[Thanks to James Heffernan, founder and editor-in-chief of Review 19 for sharing this review with readers of the Victorian Web. — Katherine Miller Weber]


Illuminated initial I In Charles Dickens's Hard Times, the villain James Harthouse quickly learns that seducing the heroine requires first seducing her brother Tom:

"You are a piece of caustic, Tom," retorted Mr. James Harthouse. There was something so very agreeable in being so intimate with such a waistcoat; in being called Tom, in such an intimate way, by such a voice; in being on such off-hand terms so soon, with such a pair of whiskers; that Tom was uncommonly pleased with himself . . . James Harthouse continued to lounge in the same place and attitude, smoking his cigar in his own easy way, and looking pleasantly at the whelp, as if he knew himself to be a kind of agreeable demon who had only to hover over him, and he must give up his whole soul if required. It certainly did seem that the whelp yielded to this influence. He looked at his companion sneakingly, he looked at him admiringly, he looked at him boldly, and put up one leg on the sofa.

Even if Tom had not erected that leg, we can easily discern the homoeroticism of this scene. A quarter century after the publication of Eve Kosofsky Sedgwick's Between Men: English Literature and Male Homosocial Desire (1985), desire between Dickens's men has become obvious. This is a significant achievement: aspects of Dickens that were previously unmentionable or treated squeamishly have become much easier to see.

Yet this achievement has also been shadowed by failure. Queer analysis of a literary text often dwindles to pointing out that, yes indeed, there are homoerotic resonances—as if that in and of itself were interesting. Just what exactly one means by "homoerotic," however, remains frustratingly vague. To adapt the words of the dying Mrs. Gradgrind, it often seems as if there's a queerness somewhere in the room, though one can't say positively who has got it. For Sedgwick, this vagueness empowers "homosocial desire," a provocative phrase for an erotic feeling which unpredictably infiltrates relations that are "just" homosocial. As long as men did not think of themselves as loving other men, male-male desire could enable intimacies in and out of the workplace. Yet looking at such desire in literary texts offers an opportunity to define conditions of affective relations that were far less certain in life.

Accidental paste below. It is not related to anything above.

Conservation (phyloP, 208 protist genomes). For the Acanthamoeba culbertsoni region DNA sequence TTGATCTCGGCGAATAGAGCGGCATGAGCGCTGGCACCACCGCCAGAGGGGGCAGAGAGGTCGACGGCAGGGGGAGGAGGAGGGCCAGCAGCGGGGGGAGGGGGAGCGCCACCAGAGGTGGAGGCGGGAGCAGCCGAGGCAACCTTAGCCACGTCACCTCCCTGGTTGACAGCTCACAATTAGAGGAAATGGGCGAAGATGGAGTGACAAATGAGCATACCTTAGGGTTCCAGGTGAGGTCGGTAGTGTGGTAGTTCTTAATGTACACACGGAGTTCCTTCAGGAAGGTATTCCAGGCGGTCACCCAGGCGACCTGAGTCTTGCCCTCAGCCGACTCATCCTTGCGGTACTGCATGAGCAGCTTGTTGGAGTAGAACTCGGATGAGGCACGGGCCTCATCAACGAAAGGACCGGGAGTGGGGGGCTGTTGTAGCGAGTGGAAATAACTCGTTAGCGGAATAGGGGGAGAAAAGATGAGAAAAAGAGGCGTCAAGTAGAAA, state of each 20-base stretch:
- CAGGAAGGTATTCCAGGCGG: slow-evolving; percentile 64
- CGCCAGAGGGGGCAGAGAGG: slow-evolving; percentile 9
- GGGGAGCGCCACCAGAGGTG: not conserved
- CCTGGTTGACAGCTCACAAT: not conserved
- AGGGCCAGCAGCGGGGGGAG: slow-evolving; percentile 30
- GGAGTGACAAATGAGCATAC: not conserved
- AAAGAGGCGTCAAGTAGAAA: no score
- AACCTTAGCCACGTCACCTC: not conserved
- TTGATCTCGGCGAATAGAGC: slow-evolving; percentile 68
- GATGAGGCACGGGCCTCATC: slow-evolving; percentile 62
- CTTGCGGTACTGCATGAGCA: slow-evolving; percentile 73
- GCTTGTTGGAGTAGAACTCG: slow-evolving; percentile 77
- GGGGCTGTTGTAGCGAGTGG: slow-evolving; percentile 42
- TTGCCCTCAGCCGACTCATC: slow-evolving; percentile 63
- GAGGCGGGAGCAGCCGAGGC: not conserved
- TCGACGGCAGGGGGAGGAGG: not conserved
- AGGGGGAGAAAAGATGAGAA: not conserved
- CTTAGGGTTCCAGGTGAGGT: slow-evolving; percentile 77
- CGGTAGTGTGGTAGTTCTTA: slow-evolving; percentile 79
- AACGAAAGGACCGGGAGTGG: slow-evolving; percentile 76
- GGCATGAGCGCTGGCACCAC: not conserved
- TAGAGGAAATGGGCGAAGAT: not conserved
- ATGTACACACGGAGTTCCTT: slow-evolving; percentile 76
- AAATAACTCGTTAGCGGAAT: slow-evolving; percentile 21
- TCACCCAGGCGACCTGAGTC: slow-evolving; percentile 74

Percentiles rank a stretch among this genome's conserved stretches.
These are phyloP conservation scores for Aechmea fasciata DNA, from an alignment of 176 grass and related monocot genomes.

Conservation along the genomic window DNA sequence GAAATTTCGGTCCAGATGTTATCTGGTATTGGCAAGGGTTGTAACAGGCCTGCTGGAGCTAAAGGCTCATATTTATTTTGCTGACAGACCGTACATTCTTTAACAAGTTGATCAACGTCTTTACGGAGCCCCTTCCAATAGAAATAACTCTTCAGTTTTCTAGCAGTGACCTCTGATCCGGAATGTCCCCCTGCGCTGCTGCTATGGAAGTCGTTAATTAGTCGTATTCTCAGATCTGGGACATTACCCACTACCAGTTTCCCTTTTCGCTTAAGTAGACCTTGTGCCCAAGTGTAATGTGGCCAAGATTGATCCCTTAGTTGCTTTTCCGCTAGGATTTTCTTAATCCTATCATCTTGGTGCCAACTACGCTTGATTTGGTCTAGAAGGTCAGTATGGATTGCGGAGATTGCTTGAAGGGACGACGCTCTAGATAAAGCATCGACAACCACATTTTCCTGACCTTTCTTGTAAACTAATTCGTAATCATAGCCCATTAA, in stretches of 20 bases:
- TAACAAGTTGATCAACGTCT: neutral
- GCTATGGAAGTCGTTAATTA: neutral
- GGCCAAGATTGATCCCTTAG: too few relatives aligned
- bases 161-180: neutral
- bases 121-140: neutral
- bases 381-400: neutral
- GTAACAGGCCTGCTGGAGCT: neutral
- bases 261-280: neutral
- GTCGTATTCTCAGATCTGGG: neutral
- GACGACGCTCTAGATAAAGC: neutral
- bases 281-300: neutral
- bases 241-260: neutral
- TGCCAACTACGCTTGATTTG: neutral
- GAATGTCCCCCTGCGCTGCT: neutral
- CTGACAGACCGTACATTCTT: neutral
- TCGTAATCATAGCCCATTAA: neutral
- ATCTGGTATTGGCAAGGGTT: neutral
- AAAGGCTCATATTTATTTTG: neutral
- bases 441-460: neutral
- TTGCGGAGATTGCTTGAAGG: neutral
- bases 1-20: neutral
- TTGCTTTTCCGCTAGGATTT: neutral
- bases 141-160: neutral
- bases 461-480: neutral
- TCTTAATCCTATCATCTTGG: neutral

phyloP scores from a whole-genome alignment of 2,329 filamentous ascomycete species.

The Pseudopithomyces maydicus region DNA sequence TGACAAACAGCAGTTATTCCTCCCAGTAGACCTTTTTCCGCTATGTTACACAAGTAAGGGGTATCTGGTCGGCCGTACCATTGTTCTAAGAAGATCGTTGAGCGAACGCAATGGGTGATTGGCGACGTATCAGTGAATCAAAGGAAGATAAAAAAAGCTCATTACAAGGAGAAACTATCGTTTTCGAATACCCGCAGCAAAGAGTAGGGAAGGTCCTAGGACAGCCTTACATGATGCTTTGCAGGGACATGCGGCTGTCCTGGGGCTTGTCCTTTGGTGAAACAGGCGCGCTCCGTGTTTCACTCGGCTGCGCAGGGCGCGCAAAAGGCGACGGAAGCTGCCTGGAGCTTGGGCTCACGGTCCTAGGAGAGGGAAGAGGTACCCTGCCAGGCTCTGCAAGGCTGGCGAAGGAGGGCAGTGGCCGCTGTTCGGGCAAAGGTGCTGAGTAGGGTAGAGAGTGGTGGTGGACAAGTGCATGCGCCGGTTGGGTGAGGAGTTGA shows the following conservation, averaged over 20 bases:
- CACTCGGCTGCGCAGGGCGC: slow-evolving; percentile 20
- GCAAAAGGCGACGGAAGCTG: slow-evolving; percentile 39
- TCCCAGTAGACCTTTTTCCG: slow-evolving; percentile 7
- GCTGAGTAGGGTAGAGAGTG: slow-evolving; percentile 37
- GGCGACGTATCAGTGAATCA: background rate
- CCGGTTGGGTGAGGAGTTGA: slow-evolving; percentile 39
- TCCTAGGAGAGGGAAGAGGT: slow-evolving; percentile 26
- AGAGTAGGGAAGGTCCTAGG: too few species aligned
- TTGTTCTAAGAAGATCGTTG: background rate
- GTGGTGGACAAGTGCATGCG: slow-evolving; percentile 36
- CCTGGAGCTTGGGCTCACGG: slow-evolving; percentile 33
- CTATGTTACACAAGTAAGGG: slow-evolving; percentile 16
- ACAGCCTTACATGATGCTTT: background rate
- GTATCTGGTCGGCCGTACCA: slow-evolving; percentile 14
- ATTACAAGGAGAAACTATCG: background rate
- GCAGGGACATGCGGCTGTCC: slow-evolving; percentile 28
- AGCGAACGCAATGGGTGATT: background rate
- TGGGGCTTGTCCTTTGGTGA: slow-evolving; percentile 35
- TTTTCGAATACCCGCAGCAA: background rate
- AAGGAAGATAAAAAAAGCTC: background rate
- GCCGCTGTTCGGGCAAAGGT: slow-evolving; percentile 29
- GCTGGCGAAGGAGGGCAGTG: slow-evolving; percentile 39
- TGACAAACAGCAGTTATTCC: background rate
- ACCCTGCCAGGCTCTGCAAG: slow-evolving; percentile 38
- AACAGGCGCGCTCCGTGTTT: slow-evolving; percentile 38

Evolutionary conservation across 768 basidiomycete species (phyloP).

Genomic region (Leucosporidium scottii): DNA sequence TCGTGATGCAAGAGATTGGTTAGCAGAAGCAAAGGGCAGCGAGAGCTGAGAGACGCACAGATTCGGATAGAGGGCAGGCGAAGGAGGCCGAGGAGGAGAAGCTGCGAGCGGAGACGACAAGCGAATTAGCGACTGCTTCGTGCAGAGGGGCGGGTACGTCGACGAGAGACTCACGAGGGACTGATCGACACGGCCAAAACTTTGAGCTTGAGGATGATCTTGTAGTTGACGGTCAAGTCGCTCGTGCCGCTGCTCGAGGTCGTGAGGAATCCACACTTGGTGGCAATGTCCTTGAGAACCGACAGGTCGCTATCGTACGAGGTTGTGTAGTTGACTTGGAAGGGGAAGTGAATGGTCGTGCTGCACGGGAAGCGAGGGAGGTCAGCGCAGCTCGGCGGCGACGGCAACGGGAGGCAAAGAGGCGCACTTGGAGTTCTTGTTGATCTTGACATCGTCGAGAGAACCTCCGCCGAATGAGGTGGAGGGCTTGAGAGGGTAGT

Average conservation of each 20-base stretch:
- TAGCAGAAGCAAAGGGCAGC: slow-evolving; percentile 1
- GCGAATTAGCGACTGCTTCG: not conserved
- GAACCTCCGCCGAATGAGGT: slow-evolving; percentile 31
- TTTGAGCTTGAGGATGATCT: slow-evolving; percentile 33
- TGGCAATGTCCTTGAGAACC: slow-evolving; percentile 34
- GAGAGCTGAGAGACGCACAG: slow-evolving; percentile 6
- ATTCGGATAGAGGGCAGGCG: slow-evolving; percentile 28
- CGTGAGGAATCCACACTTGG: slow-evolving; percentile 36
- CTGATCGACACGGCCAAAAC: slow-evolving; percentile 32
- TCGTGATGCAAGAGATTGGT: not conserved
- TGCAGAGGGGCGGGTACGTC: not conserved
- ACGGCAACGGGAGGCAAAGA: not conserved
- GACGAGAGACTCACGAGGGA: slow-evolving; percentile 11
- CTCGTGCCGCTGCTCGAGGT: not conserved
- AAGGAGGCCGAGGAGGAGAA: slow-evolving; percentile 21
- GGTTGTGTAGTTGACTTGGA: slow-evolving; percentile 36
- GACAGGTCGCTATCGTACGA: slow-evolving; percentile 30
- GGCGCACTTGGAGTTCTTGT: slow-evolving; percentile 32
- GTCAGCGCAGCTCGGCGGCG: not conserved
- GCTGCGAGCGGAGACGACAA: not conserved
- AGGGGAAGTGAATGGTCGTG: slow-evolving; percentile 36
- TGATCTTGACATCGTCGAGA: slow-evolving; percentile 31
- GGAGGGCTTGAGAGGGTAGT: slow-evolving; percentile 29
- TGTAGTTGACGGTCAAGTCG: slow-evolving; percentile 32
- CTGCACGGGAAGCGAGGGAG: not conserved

For example, though Hard Times is Dickens at his most schematic, the relation between Tom and Harthouse is remarkably complex, even if we leave out Louisa, Tom's sister, as the Sedgwickian catalyst for Harthouse's designs on Tom. Their eroticism looks mostly like mutual narcissism, for each man cares about the other solely to feel better about himself. Tom is flattered when Harthouse reverses the power of ingratiation. While subordinates usually strive to ingratiate themselves with those more powerful, Harthouse skillfully does the opposite. Dickens's parallel phrases, "in being so intimate . . . in being called Tom . . . in being on such off-hand terms," present Harthouse's effect as a seduction by prose rhythms, as if the repetition of syntactic forms becomes a metaphor for steadily increasing male-male familiarity. Harthouse flatters himself with his Iago-like skill at knowing exactly how to manipulate Tom. Yet even as Dickens underscores both men's weaknesses, he invites sympathy with the needs that their relations satisfy. Tom, having been brought up by Gradgrinds and Bounderbys, at last finds someone who can actually sustain a conversation; Harthouse longs for Tom's "whole soul" as a tonic for his inner emptiness. Simply to call this scene "homoerotic" misses the dense interactions of social roles, individual hopes, self-delusion, and stylistic wizardry that texture this encounter.

The lack of attention to such texturing in much queer criticism stems from the strange (non)reception of Sedgwick's Epistemology of the Closet (1990), whose first axiom is "People are different from each other" (22). Her point is less to note the obvious than to indicate a major critical void: "It is astonishing how few respectable conceptual tools we have for dealing with this self-evident fact" (22). Despite Sedgwick's fame, the void remains: Sedgwick's axiom has been cited endlessly, but no one has taken up her challenge to increase, even by a few, the "tiny number of inconceivably coarse axes of categorization."